Something tells me you understand what I'm getting at and something tells me you don't. There are at least two levels involved here--one of that of Bradbury's stories and personal philosophy--and the meta-level of evaluation of religion and perhaps other issues in general. Then there is the interaction between the two. It seems that the issue here is not so much about Bradbury himself, but how our appreciation of Bradbury interacts with our general understanding and what we look for in any situation. My suspicion is that wishy-washy tolerance serves as a brake to conceptual clarity. And BTW, the original historical purport of toleration was to respect people's rights and freedom of conscience, not their beliefs, two entirely separate matters.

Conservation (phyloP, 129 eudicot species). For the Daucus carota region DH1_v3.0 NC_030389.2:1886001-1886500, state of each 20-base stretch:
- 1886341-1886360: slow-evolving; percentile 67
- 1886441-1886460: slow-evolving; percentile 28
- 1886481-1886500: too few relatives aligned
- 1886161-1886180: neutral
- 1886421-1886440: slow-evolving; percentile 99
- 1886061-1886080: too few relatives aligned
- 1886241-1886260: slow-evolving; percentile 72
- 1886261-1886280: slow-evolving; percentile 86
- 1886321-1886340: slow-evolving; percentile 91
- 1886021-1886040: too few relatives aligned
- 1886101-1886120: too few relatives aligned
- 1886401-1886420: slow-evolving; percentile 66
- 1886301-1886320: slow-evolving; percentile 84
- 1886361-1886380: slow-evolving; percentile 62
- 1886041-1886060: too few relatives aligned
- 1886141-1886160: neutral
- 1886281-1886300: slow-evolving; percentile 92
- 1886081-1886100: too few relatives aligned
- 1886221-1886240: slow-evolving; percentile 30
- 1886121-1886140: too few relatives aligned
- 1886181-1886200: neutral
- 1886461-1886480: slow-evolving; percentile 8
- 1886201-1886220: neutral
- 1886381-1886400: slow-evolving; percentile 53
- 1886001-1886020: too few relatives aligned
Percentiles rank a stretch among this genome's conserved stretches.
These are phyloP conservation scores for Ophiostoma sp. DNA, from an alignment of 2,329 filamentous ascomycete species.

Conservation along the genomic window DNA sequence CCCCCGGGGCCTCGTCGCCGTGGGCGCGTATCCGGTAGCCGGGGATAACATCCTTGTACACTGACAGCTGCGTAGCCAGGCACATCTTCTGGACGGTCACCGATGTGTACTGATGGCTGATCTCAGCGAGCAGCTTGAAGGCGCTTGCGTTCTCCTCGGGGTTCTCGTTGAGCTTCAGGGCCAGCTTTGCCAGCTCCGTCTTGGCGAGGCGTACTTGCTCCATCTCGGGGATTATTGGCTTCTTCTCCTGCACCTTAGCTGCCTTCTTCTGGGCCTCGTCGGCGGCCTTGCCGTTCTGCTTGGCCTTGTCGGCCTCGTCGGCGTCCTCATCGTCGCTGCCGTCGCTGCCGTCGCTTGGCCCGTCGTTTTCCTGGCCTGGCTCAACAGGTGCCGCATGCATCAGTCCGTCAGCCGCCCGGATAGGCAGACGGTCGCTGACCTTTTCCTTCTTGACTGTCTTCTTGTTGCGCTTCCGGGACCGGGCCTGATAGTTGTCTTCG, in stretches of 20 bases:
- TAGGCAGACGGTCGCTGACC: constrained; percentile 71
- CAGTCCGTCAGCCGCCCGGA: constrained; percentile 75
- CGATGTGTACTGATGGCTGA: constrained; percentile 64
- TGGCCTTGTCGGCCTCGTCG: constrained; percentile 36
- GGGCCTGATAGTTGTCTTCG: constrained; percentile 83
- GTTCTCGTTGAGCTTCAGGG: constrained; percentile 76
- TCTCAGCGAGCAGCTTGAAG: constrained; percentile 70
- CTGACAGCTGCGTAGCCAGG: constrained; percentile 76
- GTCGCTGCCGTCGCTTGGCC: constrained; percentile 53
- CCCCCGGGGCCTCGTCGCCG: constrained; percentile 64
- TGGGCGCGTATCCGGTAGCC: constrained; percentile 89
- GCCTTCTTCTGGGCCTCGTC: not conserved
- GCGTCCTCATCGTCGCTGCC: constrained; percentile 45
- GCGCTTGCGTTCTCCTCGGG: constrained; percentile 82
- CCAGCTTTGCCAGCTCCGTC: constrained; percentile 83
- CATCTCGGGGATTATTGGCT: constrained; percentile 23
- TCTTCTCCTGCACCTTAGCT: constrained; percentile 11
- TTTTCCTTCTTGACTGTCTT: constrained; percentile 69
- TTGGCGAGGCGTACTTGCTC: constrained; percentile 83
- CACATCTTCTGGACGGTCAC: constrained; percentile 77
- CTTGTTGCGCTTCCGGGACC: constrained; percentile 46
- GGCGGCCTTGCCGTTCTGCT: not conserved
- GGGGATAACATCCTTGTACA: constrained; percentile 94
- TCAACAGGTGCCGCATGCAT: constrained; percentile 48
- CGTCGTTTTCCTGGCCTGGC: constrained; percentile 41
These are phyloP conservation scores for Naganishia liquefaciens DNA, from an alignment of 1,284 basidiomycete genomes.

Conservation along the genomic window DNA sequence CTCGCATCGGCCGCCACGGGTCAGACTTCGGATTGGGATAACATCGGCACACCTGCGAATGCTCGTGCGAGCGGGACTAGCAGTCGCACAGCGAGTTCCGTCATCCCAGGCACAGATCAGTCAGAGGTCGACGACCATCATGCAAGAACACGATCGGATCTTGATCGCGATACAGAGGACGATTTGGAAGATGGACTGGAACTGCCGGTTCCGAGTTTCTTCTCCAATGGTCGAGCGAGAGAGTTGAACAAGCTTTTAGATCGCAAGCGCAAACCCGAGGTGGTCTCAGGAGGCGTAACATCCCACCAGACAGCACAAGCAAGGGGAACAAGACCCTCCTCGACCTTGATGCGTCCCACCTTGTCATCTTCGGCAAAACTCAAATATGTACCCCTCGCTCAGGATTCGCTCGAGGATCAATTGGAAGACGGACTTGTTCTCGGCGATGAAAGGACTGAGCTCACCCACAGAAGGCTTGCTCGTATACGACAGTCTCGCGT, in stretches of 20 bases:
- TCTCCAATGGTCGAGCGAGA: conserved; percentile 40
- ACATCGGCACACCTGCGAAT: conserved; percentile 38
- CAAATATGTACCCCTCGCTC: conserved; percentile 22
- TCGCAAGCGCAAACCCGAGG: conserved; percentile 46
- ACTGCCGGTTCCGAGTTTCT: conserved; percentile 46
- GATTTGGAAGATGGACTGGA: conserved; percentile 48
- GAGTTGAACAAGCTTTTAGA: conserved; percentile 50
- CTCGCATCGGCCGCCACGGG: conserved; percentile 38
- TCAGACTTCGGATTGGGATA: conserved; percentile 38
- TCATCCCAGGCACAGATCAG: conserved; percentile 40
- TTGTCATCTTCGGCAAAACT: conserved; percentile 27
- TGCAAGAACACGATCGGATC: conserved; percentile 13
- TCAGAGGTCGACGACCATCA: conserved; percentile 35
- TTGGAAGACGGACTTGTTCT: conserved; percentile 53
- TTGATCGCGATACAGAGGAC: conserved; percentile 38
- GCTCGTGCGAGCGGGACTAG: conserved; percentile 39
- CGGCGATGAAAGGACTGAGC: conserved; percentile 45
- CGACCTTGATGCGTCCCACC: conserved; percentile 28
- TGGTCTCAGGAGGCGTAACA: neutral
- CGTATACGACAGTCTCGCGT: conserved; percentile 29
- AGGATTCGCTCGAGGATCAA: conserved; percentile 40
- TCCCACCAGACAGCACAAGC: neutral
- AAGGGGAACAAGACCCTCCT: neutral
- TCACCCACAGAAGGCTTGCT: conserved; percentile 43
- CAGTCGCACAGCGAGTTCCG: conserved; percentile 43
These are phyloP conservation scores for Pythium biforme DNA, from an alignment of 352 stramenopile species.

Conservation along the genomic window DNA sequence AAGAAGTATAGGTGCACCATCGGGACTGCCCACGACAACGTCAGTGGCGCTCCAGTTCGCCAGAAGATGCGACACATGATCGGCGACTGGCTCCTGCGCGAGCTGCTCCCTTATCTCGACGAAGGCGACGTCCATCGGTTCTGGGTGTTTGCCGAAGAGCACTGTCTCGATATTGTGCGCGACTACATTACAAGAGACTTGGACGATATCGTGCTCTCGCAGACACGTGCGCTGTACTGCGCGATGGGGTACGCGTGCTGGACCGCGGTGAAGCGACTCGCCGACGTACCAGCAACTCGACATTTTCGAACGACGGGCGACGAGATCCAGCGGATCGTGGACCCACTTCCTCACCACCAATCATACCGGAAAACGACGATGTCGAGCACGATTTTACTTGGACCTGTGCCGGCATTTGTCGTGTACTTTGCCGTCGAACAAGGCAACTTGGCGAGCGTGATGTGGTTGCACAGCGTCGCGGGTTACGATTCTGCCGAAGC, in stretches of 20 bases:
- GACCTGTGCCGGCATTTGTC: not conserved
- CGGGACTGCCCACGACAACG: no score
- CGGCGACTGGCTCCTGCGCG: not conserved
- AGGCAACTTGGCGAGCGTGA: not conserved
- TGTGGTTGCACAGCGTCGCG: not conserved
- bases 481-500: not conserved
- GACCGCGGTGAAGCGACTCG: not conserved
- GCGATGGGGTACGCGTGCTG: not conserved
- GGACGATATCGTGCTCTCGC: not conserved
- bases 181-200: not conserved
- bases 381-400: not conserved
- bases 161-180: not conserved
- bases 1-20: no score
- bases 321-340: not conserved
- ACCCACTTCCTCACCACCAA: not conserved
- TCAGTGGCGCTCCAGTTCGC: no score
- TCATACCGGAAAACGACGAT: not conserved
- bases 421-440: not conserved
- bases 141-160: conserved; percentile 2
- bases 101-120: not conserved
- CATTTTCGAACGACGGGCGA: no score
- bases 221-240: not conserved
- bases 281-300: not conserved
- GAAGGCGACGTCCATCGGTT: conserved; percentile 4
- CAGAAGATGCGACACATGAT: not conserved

posted 05-17-2003 02:52 AM

I don't know how one separates thinking from feeling. I would never trust anyone who did that. One of course communicates with the prospect of an ideal listener who will understand what one is talking about, however slim the likelihood of such an outcome. Brains are only handed out one at a time, though, and thus it is an immense struggle to formulate the notions in one's head and for others to get them into theirs. The key word is struggle. How can there be any friendship in ideas? Thought is by nature ruthless; its very existence is a struggle against inertia; it can't accept being dragged down, slowed down, or held down.

I also have a problem with all fandom--it's like joining a cult or a church. Sometimes people can share things they love in common. But how far does that commonality extend? Why expect it to go very far? That makes no sense.